[Editor’s Note: This review is based on playing the Mega Man Star Force: Pegasus version.]
Mega Man Star Force is one of the newest of the Mega Man franchises. It began in 2006 as a successor to the Mega Man Battle Network series on the Game Boy Advance, and while it borrows some concepts from the Battle Network series, it also adds new elements and modifies the formula greatly. Unfortunately, in this first title in the series, it seems that many of the changes were either unneeded or simply made the gameplay worse. The story is extremely bland and straightforward, there are many more or less recycled sprites, and the graphical changes do not improve the series despite being on a new system. Moreover, the battle system has been robbed of much of the depth that was built throughout the Battle Network series. Like its predecessor, Star Force offers multiple versions of the game (Pegasus, Leo, and Dragon), which only vary slightly in the powers available to the player. This review is based on the Pegasus version of the game.
Mega Man Star Force picks up 200 years after the events of the Battle Network series in a world where everyone wears a “transer;” a sort of portable computer and communication device. People can be linked in relationships called “Brother Bands” through these transers in a process that solidifies one’s friendships. The protagonist is a boy named Geo whose father disappeared while searching for other planets. His disappearance has made Geo afraid to get close to other people, so he does not go to school, preferring to keep everyone at a distance. While staring into space, an alien creature made up of EM waves appears to him and takes up residence in his transer, introducing himself as Omega-Xis of the planet FM. Together Geo and “Mega” (as he prefers to be called) can fuse to become Mega Man and enter an electronic world of EM waves, computers, and programs that also happens to be populated with dangerous viruses. Though Geo does not initially have any interest in living with Mega, he is soon forced to fight with him against other “FM-ians” who would endanger the Earth.
After things get started, the game takes an episodic approach with a different invader and theme for each part of the game, the basic formula for each being that a person is spurned by others in some way and is possessed by an FM-ian who takes advantage of his or her loneliness. Throughout these struggles, more of Geo and Mega’s past is revealed, and Geo slowly begins to open up to other people in addition to learning more about his father. There are some minor plot twists, but the story is mostly predictable and obviously intended for younger audiences. It is light-hearted and starts off more like a cliché superhero story with Geo trying to conceal his identity as Mega Man from those around him.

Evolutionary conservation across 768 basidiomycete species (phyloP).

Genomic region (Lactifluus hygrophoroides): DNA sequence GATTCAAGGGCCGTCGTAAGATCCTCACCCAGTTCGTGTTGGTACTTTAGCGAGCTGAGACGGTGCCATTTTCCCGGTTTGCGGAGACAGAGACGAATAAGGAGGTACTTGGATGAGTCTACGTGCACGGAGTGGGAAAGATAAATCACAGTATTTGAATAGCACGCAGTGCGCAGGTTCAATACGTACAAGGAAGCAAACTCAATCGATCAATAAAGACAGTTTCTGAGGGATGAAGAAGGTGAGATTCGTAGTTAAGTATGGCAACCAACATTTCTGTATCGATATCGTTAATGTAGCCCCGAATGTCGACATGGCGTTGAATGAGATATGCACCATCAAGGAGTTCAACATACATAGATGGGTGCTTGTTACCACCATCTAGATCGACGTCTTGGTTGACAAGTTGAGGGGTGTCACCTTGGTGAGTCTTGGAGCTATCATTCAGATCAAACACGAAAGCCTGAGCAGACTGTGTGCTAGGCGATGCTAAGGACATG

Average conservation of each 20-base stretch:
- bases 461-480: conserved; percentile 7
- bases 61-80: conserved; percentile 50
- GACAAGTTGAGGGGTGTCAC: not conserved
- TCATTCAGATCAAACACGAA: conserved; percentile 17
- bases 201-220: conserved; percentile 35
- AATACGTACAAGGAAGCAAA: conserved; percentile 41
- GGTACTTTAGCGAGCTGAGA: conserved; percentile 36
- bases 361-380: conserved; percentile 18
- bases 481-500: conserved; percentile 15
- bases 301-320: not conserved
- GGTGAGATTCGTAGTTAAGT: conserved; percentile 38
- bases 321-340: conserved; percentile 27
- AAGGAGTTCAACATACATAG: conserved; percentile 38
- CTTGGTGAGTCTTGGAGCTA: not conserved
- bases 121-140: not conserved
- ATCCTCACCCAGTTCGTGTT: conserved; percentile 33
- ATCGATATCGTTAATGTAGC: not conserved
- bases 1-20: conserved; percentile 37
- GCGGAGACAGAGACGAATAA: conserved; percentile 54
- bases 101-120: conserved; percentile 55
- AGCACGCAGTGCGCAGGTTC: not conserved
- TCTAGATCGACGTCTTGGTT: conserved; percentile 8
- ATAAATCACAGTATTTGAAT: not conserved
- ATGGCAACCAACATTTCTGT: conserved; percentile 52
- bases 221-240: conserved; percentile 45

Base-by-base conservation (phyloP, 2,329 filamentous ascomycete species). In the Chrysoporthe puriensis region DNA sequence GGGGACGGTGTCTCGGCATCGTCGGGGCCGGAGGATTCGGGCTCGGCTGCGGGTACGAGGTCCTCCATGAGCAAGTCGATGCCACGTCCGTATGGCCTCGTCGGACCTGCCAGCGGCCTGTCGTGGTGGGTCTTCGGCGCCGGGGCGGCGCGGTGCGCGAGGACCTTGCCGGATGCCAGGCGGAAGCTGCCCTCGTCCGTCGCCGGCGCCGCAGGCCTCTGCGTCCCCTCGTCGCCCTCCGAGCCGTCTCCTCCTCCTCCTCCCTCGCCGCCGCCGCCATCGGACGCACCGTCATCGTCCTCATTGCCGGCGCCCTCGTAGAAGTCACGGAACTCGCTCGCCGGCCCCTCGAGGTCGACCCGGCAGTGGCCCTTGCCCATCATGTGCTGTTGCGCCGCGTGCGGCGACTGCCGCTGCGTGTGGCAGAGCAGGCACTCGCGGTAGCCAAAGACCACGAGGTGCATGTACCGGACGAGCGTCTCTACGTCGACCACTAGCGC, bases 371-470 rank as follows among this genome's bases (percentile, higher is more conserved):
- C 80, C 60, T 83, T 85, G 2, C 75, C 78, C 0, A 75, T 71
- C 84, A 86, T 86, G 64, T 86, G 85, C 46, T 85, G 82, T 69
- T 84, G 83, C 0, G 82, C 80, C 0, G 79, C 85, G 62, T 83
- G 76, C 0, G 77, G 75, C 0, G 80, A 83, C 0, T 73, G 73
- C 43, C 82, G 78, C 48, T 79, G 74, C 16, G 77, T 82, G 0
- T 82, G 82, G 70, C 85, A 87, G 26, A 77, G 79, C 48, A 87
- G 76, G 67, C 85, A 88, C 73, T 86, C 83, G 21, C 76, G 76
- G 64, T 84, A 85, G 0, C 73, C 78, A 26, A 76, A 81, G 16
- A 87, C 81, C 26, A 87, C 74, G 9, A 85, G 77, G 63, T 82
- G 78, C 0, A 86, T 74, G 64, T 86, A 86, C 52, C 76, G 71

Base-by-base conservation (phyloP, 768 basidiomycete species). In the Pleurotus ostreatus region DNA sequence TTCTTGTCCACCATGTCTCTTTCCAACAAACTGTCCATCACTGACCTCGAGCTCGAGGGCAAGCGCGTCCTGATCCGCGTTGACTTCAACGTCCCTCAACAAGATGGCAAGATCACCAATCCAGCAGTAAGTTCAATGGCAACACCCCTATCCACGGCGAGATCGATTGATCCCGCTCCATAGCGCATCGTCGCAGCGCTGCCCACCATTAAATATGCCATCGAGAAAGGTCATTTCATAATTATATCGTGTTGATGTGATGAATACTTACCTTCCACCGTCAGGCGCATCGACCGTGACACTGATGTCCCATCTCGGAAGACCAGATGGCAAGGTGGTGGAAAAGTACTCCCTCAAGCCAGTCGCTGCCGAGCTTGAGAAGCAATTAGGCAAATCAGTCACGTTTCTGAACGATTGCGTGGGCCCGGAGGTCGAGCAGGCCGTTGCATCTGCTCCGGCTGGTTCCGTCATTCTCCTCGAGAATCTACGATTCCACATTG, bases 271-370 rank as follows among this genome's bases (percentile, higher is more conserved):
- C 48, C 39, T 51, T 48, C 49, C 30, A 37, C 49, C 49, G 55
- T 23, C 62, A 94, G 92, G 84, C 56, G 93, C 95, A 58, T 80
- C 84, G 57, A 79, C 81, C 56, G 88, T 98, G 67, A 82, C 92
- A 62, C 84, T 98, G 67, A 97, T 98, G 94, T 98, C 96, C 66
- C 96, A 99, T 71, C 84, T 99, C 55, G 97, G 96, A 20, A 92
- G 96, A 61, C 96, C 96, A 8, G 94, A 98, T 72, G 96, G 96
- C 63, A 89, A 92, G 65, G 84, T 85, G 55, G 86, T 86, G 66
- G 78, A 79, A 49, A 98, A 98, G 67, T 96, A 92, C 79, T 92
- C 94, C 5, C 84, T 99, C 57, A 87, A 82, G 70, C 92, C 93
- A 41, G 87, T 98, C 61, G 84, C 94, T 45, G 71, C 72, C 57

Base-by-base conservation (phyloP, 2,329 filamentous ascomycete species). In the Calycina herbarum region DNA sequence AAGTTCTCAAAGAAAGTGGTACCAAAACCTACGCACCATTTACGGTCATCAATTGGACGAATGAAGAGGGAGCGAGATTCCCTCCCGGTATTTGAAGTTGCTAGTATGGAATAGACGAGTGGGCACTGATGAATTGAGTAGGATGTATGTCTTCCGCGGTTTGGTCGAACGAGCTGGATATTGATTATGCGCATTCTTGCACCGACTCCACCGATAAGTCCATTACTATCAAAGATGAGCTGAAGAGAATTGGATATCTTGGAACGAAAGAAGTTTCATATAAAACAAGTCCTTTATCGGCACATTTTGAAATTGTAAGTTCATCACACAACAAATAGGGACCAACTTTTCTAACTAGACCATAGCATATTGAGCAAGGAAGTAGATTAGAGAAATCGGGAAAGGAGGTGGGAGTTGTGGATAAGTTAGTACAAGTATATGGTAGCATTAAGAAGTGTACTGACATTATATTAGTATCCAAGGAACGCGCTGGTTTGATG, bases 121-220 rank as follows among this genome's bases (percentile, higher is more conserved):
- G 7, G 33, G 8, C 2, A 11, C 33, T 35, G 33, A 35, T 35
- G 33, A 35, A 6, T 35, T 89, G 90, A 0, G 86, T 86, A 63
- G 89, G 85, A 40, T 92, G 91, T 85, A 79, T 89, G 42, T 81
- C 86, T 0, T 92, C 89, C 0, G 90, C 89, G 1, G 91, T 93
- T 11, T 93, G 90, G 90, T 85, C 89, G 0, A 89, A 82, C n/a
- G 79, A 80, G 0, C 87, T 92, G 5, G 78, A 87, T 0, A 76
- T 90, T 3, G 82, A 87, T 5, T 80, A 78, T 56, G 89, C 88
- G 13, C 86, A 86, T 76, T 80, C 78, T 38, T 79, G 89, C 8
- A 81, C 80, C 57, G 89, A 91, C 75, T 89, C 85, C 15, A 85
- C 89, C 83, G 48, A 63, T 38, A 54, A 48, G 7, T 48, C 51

Gameplay in Mega Man Star Force consists of exploring the real and wave worlds in an isometric view and fighting battles. There are a few real-world areas open to you, but the game is not expansive until you enter the wave world. In the wave world, you explore a labyrinthine network of roads above each real area and can “pulse in” to various electronic devices, from cars and doors to satellites. The game alternates between story-related scenes in the real world and areas in the wave world that function as dungeons with a boss FM-ian lying in wait at the end. Often, these areas are deliberately littered with dead ends. These dead ends force you to get in more random battles than you might desire, but once again appealing to younger audiences, none of the areas are particularly difficult, and the game is quite forgiving overall.